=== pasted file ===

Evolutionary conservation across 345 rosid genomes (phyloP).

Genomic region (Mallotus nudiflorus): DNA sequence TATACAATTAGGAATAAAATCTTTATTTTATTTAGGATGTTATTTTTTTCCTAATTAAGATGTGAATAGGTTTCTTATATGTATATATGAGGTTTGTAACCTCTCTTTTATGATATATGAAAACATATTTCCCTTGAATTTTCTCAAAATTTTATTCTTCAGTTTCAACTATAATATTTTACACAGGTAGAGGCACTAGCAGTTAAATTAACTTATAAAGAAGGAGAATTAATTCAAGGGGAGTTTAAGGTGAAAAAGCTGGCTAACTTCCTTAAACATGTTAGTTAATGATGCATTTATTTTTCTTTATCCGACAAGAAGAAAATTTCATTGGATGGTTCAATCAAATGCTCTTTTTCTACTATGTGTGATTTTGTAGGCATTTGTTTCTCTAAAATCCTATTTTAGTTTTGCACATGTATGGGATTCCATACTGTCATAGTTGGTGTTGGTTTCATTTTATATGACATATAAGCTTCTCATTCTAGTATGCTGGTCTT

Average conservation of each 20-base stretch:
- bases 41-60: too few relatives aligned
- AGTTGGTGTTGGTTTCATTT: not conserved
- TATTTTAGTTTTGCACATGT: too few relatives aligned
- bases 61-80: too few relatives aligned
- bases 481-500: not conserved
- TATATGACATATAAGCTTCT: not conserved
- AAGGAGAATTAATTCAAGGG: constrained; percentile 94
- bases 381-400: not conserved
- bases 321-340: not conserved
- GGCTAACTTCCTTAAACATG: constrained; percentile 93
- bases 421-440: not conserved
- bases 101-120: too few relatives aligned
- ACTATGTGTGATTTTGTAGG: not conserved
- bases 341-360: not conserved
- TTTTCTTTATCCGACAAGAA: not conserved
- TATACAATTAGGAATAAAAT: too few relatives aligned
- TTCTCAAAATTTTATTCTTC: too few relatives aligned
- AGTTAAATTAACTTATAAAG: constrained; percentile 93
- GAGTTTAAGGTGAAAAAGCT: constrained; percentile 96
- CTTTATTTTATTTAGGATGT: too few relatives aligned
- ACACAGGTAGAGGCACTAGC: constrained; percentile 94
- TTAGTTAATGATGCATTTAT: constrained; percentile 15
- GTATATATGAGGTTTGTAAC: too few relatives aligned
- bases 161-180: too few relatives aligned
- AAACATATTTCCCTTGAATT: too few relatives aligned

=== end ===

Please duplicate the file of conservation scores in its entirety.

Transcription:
Evolutionary conservation across 345 rosid genomes (phyloP).

Genomic region (Mallotus nudiflorus): DNA sequence TATACAATTAGGAATAAAATCTTTATTTTATTTAGGATGTTATTTTTTTCCTAATTAAGATGTGAATAGGTTTCTTATATGTATATATGAGGTTTGTAACCTCTCTTTTATGATATATGAAAACATATTTCCCTTGAATTTTCTCAAAATTTTATTCTTCAGTTTCAACTATAATATTTTACACAGGTAGAGGCACTAGCAGTTAAATTAACTTATAAAGAAGGAGAATTAATTCAAGGGGAGTTTAAGGTGAAAAAGCTGGCTAACTTCCTTAAACATGTTAGTTAATGATGCATTTATTTTTCTTTATCCGACAAGAAGAAAATTTCATTGGATGGTTCAATCAAATGCTCTTTTTCTACTATGTGTGATTTTGTAGGCATTTGTTTCTCTAAAATCCTATTTTAGTTTTGCACATGTATGGGATTCCATACTGTCATAGTTGGTGTTGGTTTCATTTTATATGACATATAAGCTTCTCATTCTAGTATGCTGGTCTT

Average conservation of each 20-base stretch:
- bases 41-60: too few relatives aligned
- AGTTGGTGTTGGTTTCATTT: not conserved
- TATTTTAGTTTTGCACATGT: too few relatives aligned
- bases 61-80: too few relatives aligned
- bases 481-500: not conserved
- TATATGACATATAAGCTTCT: not conserved
- AAGGAGAATTAATTCAAGGG: constrained; percentile 94
- bases 381-400: not conserved
- bases 321-340: not conserved
- GGCTAACTTCCTTAAACATG: constrained; percentile 93
- bases 421-440: not conserved
- bases 101-120: too few relatives aligned
- ACTATGTGTGATTTTGTAGG: not conserved
- bases 341-360: not conserved
- TTTTCTTTATCCGACAAGAA: not conserved
- TATACAATTAGGAATAAAAT: too few relatives aligned
- TTCTCAAAATTTTATTCTTC: too few relatives aligned
- AGTTAAATTAACTTATAAAG: constrained; percentile 93
- GAGTTTAAGGTGAAAAAGCT: constrained; percentile 96
- CTTTATTTTATTTAGGATGT: too few relatives aligned
- ACACAGGTAGAGGCACTAGC: constrained; percentile 94
- TTAGTTAATGATGCATTTAT: constrained; percentile 15
- GTATATATGAGGTTTGTAAC: too few relatives aligned
- bases 161-180: too few relatives aligned
- AAACATATTTCCCTTGAATT: too few relatives aligned